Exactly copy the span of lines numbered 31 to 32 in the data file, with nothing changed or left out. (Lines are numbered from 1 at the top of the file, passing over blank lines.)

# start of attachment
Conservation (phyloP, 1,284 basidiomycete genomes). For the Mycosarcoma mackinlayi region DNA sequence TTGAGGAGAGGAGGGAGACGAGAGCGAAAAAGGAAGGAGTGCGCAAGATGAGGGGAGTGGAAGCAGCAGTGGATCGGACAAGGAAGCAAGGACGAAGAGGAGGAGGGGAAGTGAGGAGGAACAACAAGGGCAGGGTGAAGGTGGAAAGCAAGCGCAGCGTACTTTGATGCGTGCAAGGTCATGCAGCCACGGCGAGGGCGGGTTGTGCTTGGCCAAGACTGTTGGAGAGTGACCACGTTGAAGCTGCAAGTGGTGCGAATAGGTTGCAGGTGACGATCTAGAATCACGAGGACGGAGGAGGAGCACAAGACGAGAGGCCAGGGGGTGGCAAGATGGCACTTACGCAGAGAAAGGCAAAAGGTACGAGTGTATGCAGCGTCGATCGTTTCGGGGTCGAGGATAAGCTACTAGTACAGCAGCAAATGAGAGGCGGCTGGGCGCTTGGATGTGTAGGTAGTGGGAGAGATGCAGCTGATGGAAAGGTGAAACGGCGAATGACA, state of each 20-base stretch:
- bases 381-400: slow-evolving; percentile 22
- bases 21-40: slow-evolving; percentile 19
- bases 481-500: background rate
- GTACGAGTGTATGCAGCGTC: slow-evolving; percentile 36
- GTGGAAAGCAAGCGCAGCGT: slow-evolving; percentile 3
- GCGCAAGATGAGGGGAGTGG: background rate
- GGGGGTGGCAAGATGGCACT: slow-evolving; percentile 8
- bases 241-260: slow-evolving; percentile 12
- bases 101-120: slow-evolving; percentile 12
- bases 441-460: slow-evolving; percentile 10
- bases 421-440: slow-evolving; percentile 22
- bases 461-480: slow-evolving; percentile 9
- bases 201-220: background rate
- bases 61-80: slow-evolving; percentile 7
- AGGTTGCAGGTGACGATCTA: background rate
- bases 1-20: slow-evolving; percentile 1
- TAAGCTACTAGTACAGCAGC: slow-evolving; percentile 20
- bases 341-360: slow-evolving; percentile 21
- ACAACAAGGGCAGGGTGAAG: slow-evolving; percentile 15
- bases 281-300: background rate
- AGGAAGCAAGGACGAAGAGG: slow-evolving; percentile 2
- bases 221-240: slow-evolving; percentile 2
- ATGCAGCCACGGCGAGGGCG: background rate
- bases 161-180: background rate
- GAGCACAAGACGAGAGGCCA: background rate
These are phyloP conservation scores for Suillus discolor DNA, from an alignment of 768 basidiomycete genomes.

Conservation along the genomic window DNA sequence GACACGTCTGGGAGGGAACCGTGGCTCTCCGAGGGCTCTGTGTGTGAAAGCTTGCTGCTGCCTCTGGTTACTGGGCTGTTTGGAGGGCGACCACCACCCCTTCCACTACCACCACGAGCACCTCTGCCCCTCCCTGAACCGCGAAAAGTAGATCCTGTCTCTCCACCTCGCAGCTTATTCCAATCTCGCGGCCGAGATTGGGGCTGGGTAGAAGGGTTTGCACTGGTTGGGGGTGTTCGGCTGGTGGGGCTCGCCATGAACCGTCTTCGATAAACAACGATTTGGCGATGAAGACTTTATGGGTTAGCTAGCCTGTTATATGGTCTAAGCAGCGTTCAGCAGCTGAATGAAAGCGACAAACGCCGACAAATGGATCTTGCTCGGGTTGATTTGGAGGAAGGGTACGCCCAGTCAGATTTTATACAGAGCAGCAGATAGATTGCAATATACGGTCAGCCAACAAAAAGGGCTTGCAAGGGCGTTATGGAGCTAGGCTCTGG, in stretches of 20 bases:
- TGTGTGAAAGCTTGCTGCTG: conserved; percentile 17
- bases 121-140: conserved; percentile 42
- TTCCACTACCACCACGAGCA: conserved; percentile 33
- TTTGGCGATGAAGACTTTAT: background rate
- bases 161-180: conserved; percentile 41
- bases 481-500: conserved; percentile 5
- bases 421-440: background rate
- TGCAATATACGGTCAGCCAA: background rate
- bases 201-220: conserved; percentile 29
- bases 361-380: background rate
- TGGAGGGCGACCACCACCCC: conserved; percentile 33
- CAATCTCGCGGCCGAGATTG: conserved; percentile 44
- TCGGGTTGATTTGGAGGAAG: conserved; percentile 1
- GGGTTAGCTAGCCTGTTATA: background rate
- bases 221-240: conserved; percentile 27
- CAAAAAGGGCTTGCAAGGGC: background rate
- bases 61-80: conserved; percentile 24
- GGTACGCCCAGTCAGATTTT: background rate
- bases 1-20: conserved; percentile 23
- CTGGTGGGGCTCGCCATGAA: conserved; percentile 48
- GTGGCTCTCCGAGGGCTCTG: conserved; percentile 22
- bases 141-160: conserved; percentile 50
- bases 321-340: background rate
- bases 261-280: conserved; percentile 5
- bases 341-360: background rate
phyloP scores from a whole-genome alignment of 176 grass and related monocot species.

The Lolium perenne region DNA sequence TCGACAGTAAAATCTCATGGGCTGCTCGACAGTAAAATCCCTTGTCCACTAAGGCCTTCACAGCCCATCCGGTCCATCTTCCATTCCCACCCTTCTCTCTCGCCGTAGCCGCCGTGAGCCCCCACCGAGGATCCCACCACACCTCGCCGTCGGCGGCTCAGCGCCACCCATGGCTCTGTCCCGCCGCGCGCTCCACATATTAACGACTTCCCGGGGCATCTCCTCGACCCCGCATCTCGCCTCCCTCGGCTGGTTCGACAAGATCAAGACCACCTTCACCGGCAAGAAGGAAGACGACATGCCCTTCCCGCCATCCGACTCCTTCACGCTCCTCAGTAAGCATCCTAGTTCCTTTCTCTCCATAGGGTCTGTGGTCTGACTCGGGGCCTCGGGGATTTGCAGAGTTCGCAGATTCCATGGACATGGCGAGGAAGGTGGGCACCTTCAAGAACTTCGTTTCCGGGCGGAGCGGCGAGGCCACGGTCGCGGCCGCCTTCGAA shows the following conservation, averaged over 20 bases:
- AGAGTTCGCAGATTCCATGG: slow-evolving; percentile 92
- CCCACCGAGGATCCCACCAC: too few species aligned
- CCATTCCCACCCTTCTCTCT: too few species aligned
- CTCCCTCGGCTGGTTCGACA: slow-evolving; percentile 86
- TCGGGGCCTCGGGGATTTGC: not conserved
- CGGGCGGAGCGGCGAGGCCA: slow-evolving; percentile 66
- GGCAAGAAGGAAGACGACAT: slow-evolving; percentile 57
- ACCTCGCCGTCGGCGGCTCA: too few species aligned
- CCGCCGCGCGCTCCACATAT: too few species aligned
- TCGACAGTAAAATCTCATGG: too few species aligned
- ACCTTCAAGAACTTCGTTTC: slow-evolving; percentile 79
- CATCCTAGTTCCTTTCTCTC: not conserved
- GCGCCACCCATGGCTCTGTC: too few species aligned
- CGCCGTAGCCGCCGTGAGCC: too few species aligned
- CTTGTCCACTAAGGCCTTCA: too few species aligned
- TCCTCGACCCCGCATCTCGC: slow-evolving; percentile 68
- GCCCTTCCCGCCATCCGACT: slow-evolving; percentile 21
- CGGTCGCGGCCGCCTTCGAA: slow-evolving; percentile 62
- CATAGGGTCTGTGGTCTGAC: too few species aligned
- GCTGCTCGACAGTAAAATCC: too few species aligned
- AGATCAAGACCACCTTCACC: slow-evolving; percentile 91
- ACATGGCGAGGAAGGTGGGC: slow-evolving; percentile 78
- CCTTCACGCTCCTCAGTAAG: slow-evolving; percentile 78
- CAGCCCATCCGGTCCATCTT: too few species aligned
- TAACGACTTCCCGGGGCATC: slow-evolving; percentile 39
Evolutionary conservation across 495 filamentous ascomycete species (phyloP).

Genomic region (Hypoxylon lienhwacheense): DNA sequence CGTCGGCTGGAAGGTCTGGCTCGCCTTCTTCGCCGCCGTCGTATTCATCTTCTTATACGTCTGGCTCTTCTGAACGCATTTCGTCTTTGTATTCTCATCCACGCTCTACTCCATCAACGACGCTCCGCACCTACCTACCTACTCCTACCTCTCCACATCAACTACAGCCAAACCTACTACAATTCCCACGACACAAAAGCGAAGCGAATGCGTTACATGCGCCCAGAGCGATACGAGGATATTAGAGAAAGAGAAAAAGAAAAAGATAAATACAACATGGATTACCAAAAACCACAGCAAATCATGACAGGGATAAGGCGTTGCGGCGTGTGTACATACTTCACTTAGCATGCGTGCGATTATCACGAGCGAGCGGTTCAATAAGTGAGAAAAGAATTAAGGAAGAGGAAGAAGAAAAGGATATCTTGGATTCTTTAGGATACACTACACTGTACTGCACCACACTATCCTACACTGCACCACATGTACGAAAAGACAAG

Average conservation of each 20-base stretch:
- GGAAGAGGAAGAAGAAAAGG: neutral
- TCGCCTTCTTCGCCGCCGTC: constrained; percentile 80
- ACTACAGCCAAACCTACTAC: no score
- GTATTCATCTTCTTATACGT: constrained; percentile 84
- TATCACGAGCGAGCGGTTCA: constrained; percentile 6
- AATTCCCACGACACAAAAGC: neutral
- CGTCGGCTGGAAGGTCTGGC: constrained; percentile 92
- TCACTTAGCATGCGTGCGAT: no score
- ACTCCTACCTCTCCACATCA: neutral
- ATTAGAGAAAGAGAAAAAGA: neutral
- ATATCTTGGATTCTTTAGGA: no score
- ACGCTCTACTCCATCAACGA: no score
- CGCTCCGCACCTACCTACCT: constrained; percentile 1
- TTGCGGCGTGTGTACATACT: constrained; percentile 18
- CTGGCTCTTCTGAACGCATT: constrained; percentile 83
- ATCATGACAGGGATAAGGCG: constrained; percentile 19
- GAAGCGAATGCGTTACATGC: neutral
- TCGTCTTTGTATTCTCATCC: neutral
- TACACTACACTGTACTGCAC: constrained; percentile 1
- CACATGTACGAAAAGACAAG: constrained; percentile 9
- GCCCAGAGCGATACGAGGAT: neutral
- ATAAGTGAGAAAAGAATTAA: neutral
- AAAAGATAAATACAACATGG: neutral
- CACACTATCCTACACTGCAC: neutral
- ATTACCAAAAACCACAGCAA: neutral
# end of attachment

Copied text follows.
- TTCCACTACCACCACGAGCA: conserved; percentile 33
- TTTGGCGATGAAGACTTTAT: background rate